Before I get into this I want to stress how much I LOVE stand up comedy. I love when its good and bad. I love to crush. I love when the audience laughs so hard you feel it vibrate your chest. I also love when it’s bad. I love to bomb. I love to watch people bomb and I love doing it myself. It’s the most human of all the experience and it’s the best way to feel alive.
I have been doing stand up comedy since 2010. Comedy has become a sort of religion to me. I rely on comedy to provide for me more than any job I’ve ever had. I trust comedy more than my best friend, I’ve confided in comedy more than my therapist, and I certainly love comedy more than I have ever loved my favorite lovers. If comedy is my religion than bars are my church and I have gone to worship almost every night for the last 7 years.
Before I get carried away with the romanticism Joke telling, you should also know that I come from a family of recovered alcoholics. And I myself am constantly walking a tight rope between my calling in life which is stand up, and pull of the disease of alcoholism I know that I am genetically pre-disposed to have. I don’t know a single comedian who hasn’t had to wrestle with the threat of becoming an alcoholic.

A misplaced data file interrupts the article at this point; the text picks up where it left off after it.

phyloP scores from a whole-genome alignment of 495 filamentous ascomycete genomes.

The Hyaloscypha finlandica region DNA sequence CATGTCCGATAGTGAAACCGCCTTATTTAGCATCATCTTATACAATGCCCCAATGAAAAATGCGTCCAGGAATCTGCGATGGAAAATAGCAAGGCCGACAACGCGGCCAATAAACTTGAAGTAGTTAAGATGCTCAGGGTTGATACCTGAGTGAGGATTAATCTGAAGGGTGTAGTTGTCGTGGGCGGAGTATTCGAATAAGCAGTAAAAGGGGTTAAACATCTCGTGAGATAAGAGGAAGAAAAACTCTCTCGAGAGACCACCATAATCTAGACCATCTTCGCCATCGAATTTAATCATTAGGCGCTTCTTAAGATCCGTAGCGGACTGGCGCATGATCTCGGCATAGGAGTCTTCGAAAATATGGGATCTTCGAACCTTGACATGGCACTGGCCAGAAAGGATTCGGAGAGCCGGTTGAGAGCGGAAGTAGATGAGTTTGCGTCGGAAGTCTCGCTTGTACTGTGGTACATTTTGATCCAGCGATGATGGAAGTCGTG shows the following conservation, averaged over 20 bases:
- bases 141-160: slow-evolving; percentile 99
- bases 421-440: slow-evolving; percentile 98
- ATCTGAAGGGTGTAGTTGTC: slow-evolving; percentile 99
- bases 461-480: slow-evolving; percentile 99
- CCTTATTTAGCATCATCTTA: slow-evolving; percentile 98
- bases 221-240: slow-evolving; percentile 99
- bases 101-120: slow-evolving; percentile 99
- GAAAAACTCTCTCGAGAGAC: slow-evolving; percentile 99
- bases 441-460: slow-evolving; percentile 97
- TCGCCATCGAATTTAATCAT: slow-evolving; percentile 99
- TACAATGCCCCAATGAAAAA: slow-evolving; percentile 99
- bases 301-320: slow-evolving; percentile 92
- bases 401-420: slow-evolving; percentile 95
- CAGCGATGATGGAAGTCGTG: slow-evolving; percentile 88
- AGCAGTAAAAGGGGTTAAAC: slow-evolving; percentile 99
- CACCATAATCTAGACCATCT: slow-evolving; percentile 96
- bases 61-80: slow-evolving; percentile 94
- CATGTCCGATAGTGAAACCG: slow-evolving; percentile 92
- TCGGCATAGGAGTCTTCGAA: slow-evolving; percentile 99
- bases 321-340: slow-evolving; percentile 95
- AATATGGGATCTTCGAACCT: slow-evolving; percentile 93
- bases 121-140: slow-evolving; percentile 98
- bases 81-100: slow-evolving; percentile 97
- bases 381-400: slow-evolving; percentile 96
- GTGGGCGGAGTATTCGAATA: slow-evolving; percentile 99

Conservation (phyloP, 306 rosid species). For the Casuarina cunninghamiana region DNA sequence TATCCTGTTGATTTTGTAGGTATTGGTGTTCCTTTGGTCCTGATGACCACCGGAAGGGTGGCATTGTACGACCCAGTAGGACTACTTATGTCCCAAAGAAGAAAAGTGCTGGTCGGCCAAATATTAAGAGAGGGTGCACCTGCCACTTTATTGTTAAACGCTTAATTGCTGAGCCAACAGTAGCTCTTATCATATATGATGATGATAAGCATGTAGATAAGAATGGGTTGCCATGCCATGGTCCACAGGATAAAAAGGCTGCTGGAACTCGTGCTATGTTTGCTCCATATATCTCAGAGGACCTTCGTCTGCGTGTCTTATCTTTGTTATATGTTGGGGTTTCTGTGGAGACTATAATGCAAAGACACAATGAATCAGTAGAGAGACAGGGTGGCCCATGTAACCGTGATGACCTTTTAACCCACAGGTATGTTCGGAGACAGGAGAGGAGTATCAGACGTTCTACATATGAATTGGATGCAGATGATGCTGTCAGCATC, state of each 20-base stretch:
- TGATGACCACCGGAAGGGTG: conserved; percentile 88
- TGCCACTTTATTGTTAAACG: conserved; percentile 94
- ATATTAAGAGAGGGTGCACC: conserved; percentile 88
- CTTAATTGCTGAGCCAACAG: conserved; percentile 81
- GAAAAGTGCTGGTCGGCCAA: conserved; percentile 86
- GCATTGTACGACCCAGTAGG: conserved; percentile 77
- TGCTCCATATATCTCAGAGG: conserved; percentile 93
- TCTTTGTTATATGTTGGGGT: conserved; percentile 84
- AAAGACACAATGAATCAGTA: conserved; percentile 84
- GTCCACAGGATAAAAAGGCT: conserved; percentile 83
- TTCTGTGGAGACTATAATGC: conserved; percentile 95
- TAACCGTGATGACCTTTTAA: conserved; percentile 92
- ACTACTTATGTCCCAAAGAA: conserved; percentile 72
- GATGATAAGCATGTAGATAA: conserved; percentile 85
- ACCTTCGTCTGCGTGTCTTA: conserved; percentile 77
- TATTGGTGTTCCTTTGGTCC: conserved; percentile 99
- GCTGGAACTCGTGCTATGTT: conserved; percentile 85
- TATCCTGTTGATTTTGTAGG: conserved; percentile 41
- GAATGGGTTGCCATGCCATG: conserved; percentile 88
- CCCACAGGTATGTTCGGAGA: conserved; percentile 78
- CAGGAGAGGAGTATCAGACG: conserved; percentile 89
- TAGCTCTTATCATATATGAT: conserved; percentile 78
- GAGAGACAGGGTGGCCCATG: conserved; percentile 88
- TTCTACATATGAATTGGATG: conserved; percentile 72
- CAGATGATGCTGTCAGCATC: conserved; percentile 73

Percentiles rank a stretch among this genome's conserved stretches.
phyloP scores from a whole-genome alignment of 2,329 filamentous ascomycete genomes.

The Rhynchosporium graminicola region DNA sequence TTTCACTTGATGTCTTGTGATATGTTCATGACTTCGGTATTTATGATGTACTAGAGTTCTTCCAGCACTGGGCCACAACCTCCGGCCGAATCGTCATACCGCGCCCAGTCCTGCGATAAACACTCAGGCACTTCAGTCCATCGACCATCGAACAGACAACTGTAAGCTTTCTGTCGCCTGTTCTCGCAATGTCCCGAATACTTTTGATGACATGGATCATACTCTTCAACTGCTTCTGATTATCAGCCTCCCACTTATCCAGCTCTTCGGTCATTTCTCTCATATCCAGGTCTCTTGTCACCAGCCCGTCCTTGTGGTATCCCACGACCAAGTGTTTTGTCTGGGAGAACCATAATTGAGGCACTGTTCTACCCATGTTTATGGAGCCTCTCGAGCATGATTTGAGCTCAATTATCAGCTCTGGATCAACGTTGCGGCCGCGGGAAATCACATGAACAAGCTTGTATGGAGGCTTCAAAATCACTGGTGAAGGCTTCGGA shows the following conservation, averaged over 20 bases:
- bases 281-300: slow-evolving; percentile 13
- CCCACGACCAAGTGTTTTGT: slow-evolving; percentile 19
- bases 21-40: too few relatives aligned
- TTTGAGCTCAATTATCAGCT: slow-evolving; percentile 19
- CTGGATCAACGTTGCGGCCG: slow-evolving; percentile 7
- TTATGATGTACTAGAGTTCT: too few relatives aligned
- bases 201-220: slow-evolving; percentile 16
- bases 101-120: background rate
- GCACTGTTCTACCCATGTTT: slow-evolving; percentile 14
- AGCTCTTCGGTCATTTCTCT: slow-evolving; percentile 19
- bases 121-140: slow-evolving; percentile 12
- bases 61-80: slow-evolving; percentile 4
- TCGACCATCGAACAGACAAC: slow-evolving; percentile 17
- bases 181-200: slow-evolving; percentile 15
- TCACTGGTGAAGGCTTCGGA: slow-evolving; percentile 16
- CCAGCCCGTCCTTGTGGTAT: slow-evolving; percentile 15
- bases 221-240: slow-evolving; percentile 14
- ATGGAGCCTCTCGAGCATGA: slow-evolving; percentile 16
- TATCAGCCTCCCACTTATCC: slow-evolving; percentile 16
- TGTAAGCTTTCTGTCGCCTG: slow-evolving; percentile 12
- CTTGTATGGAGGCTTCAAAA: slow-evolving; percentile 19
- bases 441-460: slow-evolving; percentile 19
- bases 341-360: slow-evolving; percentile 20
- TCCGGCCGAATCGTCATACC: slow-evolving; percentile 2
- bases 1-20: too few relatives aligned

They don’t tell you how complicated your relationship with alcohol will become if you continue to pursue comedy. Half the time when you are new comic, you are paid in alcohol. And until you are person who people will pay to see based on your name, which may never happen, you are not a comedian, you are actually a very elaborate beer salesman. Selling a party and encouraging people to drink. Because after all, the more they drink, the more money the venue makes, and the more you get paid. People like to give shit to prop comics, people who might use a puppet or some other physical artifact to enhance their act. I would venture to say all comedians are prop comics. Take their beer away and most of their acts would change dramatically. For me, at its best alcohol, has provided some much needed liquid courage and at its worst has been the most abusive relationship in my life. Comedian James Fritz out of LA puts it best in his joke saying “people tell me I should quit drinking so I can focus more on my comedy, but that’s like quitting the thing I love, to focus on the thing that’s trying to kill me.” This is to say, the line between alcohol and joke telling can become very blurry and it’s unclear which is really hurting you and fulfilling you.
So now that I have set the groundwork, let me tell you a few stories about the thing I love and the thing that is trying to kill me.